Ethiopian and Eritrean troops have raped hundreds of women and girls during the Tigray war, subjecting some to sexual slavery and mutilation, Amnesty International said in a report Wednesday.
Drawing from interviews with 63 survivors, the report sheds new light on a scourge already being investigated by Ethiopian law enforcement officials, with at least three soldiers convicted and 25 others charged.
Some survivors said they had been gang-raped while held captive for weeks on end. Others described being raped in front of their family members.
Ethiopian government forces have been systematically raping and abusing hundreds of women and girls in the current conflict in Tigray, according to a new report from Amnesty International.
Adding to a growing body of evidence that rape is being used as a weapon of war in the northern region of Ethiopia, Amnesty’s research offers a snapshot of the extent of the crimes in an area where communications with the outside world have been deliberately restricted by federal authorities.
‘Severity and scale’ of sexual crimes committed by Ethiopian and Eritrean troops amount to war crimes, the rights group says.
Ethiopian and Eritrean troops have raped hundreds of women and girls during the Tigray war, subjecting some to sexual slavery and mutilation, human rights group Amnesty International has said in a 36-page report.
Drawing from interviews with 63 survivors, the report (PDF) published on Wednesday sheds new light on a scourge already being investigated by Ethiopian law enforcement officials, with at least three soldiers convicted and 25 others charged.
Fighting in northern Ethiopia may intensify further after the nation’s Nobel-laureate leader urged citizens to join the army and militias, which may add to the misery caused by nine months of civil war between the federal government and dissidents in the Tigray region.
About 300,000 people are facing “emergency levels of hunger” in Ethiopia’s Amhara and Afar states, where Tigrayan forces began an offensive after regaining most of their territory from government troops in June, the World Food Programme said on Monday. That’s in addition to about 5.2 million people in Tigray who’ve been impacted by the conflict and desperately need food aid.
From time to time, a body floating down the river separating Ethiopia’s troubled Tigray region from Sudan was a silent reminder of a war conducted in the shadows. But recently, the corpses became a flow.
Bloated, drained of color from their journey, the bodies were often mutilated: genitals severed, eyes gouged, a missing limb. The Sudanese fishermen who spotted them, and the refugees from Tigray who helped pull them to shore, found many corpses’ hands bound. Some of them had been shot.
The Associated Press reported dozens of bodies floating down the Tekeze River last week and saw six of the graves on Wednesday, marking the first time any reporters could reach the scene. Doctors who saw the bodies said one was tattooed with a common name in the Tigrinya language and others had the facial markings common among Tigrayans, raising fresh alarm about atrocities in the least-known area of the Tigray war.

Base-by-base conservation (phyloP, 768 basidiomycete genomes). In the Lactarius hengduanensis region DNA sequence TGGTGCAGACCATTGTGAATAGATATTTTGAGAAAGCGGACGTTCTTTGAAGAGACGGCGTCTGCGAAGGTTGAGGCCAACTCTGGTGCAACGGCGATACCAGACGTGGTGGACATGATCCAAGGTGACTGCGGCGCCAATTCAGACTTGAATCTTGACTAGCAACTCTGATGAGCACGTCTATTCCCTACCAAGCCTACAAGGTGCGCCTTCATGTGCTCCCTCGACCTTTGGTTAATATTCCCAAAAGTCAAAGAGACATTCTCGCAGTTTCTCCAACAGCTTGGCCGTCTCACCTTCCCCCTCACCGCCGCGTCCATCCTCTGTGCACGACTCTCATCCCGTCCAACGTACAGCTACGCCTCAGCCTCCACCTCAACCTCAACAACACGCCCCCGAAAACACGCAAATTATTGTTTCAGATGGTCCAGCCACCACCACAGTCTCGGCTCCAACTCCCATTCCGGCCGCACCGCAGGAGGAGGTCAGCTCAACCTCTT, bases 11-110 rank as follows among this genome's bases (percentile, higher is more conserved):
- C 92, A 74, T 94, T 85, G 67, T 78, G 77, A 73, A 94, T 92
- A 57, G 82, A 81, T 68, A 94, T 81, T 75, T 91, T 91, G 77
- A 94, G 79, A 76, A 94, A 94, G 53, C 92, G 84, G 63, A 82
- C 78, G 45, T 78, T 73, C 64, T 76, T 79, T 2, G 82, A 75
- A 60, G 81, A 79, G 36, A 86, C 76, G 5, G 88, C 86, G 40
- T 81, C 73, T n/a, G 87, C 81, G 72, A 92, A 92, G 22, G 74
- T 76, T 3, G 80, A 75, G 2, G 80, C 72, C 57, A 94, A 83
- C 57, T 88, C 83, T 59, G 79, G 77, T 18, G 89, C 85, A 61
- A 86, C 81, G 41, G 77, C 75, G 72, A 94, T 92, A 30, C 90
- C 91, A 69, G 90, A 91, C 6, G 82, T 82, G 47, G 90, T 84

Six more bodies have been found floating down the river separating Ethiopia’s troubled Tigray region from Sudan, refugees and a physician said on Saturday. They urged Sudanese authorities and the U.N. to help in search efforts.
Around 50 bodies have been discovered over the last two weeks in the Setit River, which flows through some of the most troubled areas of the nine-month conflict in Ethiopia’s Tigray region, according to Tigray refugees.
Speaking in Geneva, Martin Griffiths highlighted the urgency of the situation for all those affected in the northern Ethiopian region, after eight months of fighting between Government forces and those loyal to the Tigray People’s Liberation Front (TPLF).
Earlier this week, the UN senior official warned that 200,000 people had been displaced by fighting in neighbouring Amhara region, along with more than 50,000 in Afar.
“This war has to stop, this war has to end; we will all of us continue to try to make sure that those 100 trucks a day reach Mekelle, reach the beneficiaries”, Mr. Griffiths insisted. “We will do everything we can to help the people affected in Amhara and Afar, while continuing the work in other parts of Ethiopia.”
“There’s famine now in Tigray.” That 10 June 2021 declaration by the UN’s most senior humanitarian official was the clearest indication yet that embattled Tigray faced a severe food emergency. Close to five million Tigrayans were subsequently placed under watch for what constitutes emergency level conditions.
The affected population now falls under emergency (phase four) and famine (phase five) of the Famine Early Warning System Network classification. A famine is declared when households have an extreme lack of food even after they’ve used all available coping strategies. It’s when starvation, death, destitution, and extremely critical acute malnutrition levels are evident.
The head of the U.S. Agency for International Development (USAID) said on Wednesday during a visit to Ethiopia that she had raised her concerns about “dehumanising rhetoric” with authorities, amid war in the country’s northern Tigray region.
Samantha Power’s visit to the country, and to neighbouring Sudan, this week follows warnings from U.S. President Joe Biden’s administration of punitive measures against the Ethiopian government if aid is unable to reach the Tigray region.
The head of the U.S. Agency for International Development expressed concern Wednesday about the “dehumanizing rhetoric” used by Ethiopia’s leaders amid the nine-month conflict in the Tigray region, whose forces last month were described as “weeds” and “cancer” by the country’s Nobel Peace Prize-winning prime minister, Abiy Ahmed.